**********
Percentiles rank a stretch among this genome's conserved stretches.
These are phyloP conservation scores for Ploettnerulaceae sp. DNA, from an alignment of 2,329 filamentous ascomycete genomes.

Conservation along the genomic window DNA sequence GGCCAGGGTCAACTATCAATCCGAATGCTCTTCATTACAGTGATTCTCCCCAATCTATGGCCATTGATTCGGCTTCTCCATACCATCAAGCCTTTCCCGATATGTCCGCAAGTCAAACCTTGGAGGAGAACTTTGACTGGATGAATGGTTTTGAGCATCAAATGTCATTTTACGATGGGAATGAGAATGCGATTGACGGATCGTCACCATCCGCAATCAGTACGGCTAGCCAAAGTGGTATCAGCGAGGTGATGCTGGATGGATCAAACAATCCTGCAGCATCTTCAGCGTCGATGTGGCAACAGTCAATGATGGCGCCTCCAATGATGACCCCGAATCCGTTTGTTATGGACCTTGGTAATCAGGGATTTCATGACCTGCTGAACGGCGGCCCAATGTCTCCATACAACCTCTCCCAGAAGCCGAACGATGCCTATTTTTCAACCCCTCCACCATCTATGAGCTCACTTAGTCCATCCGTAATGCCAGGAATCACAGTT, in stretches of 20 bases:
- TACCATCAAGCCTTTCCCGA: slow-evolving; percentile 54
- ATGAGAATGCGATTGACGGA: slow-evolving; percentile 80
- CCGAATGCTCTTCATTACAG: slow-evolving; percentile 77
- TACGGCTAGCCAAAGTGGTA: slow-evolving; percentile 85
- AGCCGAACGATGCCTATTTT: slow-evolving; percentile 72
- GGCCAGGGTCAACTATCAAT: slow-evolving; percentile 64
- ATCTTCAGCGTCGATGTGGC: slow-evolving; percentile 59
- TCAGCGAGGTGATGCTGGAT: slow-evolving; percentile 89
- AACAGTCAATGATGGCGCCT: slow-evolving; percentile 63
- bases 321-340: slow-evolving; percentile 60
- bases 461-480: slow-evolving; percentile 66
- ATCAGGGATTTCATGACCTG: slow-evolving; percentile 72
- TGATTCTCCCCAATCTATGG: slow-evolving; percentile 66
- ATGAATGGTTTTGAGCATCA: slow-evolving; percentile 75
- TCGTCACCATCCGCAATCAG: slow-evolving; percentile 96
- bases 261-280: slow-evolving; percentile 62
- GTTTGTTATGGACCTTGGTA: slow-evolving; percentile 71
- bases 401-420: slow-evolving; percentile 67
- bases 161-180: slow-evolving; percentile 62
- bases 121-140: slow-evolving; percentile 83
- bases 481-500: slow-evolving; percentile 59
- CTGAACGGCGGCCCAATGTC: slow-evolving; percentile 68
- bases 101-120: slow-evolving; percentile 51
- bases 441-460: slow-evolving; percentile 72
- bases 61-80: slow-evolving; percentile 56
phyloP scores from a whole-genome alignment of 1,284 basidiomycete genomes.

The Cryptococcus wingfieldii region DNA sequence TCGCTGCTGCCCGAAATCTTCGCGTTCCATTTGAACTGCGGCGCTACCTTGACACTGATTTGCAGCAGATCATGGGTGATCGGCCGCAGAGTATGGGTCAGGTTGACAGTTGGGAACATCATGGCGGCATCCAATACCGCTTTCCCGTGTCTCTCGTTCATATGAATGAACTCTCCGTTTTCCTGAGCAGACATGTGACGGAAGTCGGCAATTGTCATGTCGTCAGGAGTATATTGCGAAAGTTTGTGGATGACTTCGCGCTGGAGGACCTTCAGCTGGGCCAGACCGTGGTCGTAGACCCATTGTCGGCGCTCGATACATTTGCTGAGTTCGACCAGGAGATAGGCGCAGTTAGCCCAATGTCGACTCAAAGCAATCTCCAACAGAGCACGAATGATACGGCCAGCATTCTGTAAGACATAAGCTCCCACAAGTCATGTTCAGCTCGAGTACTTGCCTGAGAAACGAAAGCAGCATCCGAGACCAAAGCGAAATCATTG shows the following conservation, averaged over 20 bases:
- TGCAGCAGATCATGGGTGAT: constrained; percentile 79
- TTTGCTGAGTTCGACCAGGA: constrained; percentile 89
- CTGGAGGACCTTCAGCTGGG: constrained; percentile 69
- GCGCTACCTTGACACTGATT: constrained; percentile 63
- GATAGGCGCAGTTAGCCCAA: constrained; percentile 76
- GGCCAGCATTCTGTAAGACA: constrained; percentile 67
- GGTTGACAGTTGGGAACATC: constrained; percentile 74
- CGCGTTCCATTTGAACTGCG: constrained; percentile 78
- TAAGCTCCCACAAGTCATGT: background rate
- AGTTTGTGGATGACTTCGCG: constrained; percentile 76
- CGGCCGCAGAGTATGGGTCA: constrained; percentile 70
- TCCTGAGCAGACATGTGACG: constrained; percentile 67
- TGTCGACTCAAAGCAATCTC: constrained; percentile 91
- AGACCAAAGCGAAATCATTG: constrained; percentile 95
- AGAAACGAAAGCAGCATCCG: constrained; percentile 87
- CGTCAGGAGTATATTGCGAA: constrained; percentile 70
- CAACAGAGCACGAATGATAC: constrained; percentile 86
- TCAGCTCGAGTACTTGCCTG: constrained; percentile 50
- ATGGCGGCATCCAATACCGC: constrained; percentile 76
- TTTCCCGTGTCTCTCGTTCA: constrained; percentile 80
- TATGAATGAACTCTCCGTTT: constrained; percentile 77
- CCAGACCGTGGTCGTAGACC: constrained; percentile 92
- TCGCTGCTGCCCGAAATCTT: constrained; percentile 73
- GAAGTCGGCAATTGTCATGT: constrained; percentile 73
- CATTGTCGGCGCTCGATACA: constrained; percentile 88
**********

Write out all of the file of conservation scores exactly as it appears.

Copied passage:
Percentiles rank a stretch among this genome's conserved stretches.
These are phyloP conservation scores for Ploettnerulaceae sp. DNA, from an alignment of 2,329 filamentous ascomycete genomes.

Conservation along the genomic window DNA sequence GGCCAGGGTCAACTATCAATCCGAATGCTCTTCATTACAGTGATTCTCCCCAATCTATGGCCATTGATTCGGCTTCTCCATACCATCAAGCCTTTCCCGATATGTCCGCAAGTCAAACCTTGGAGGAGAACTTTGACTGGATGAATGGTTTTGAGCATCAAATGTCATTTTACGATGGGAATGAGAATGCGATTGACGGATCGTCACCATCCGCAATCAGTACGGCTAGCCAAAGTGGTATCAGCGAGGTGATGCTGGATGGATCAAACAATCCTGCAGCATCTTCAGCGTCGATGTGGCAACAGTCAATGATGGCGCCTCCAATGATGACCCCGAATCCGTTTGTTATGGACCTTGGTAATCAGGGATTTCATGACCTGCTGAACGGCGGCCCAATGTCTCCATACAACCTCTCCCAGAAGCCGAACGATGCCTATTTTTCAACCCCTCCACCATCTATGAGCTCACTTAGTCCATCCGTAATGCCAGGAATCACAGTT, in stretches of 20 bases:
- TACCATCAAGCCTTTCCCGA: slow-evolving; percentile 54
- ATGAGAATGCGATTGACGGA: slow-evolving; percentile 80
- CCGAATGCTCTTCATTACAG: slow-evolving; percentile 77
- TACGGCTAGCCAAAGTGGTA: slow-evolving; percentile 85
- AGCCGAACGATGCCTATTTT: slow-evolving; percentile 72
- GGCCAGGGTCAACTATCAAT: slow-evolving; percentile 64
- ATCTTCAGCGTCGATGTGGC: slow-evolving; percentile 59
- TCAGCGAGGTGATGCTGGAT: slow-evolving; percentile 89
- AACAGTCAATGATGGCGCCT: slow-evolving; percentile 63
- bases 321-340: slow-evolving; percentile 60
- bases 461-480: slow-evolving; percentile 66
- ATCAGGGATTTCATGACCTG: slow-evolving; percentile 72
- TGATTCTCCCCAATCTATGG: slow-evolving; percentile 66
- ATGAATGGTTTTGAGCATCA: slow-evolving; percentile 75
- TCGTCACCATCCGCAATCAG: slow-evolving; percentile 96
- bases 261-280: slow-evolving; percentile 62
- GTTTGTTATGGACCTTGGTA: slow-evolving; percentile 71
- bases 401-420: slow-evolving; percentile 67
- bases 161-180: slow-evolving; percentile 62
- bases 121-140: slow-evolving; percentile 83
- bases 481-500: slow-evolving; percentile 59
- CTGAACGGCGGCCCAATGTC: slow-evolving; percentile 68
- bases 101-120: slow-evolving; percentile 51
- bases 441-460: slow-evolving; percentile 72
- bases 61-80: slow-evolving; percentile 56
phyloP scores from a whole-genome alignment of 1,284 basidiomycete genomes.

The Cryptococcus wingfieldii region DNA sequence TCGCTGCTGCCCGAAATCTTCGCGTTCCATTTGAACTGCGGCGCTACCTTGACACTGATTTGCAGCAGATCATGGGTGATCGGCCGCAGAGTATGGGTCAGGTTGACAGTTGGGAACATCATGGCGGCATCCAATACCGCTTTCCCGTGTCTCTCGTTCATATGAATGAACTCTCCGTTTTCCTGAGCAGACATGTGACGGAAGTCGGCAATTGTCATGTCGTCAGGAGTATATTGCGAAAGTTTGTGGATGACTTCGCGCTGGAGGACCTTCAGCTGGGCCAGACCGTGGTCGTAGACCCATTGTCGGCGCTCGATACATTTGCTGAGTTCGACCAGGAGATAGGCGCAGTTAGCCCAATGTCGACTCAAAGCAATCTCCAACAGAGCACGAATGATACGGCCAGCATTCTGTAAGACATAAGCTCCCACAAGTCATGTTCAGCTCGAGTACTTGCCTGAGAAACGAAAGCAGCATCCGAGACCAAAGCGAAATCATTG shows the following conservation, averaged over 20 bases:
- TGCAGCAGATCATGGGTGAT: constrained; percentile 79
- TTTGCTGAGTTCGACCAGGA: constrained; percentile 89
- CTGGAGGACCTTCAGCTGGG: constrained; percentile 69
- GCGCTACCTTGACACTGATT: constrained; percentile 63
- GATAGGCGCAGTTAGCCCAA: constrained; percentile 76
- GGCCAGCATTCTGTAAGACA: constrained; percentile 67
- GGTTGACAGTTGGGAACATC: constrained; percentile 74
- CGCGTTCCATTTGAACTGCG: constrained; percentile 78
- TAAGCTCCCACAAGTCATGT: background rate
- AGTTTGTGGATGACTTCGCG: constrained; percentile 76
- CGGCCGCAGAGTATGGGTCA: constrained; percentile 70
- TCCTGAGCAGACATGTGACG: constrained; percentile 67
- TGTCGACTCAAAGCAATCTC: constrained; percentile 91
- AGACCAAAGCGAAATCATTG: constrained; percentile 95
- AGAAACGAAAGCAGCATCCG: constrained; percentile 87
- CGTCAGGAGTATATTGCGAA: constrained; percentile 70
- CAACAGAGCACGAATGATAC: constrained; percentile 86
- TCAGCTCGAGTACTTGCCTG: constrained; percentile 50
- ATGGCGGCATCCAATACCGC: constrained; percentile 76
- TTTCCCGTGTCTCTCGTTCA: constrained; percentile 80
- TATGAATGAACTCTCCGTTT: constrained; percentile 77
- CCAGACCGTGGTCGTAGACC: constrained; percentile 92
- TCGCTGCTGCCCGAAATCTT: constrained; percentile 73
- GAAGTCGGCAATTGTCATGT: constrained; percentile 73
- CATTGTCGGCGCTCGATACA: constrained; percentile 88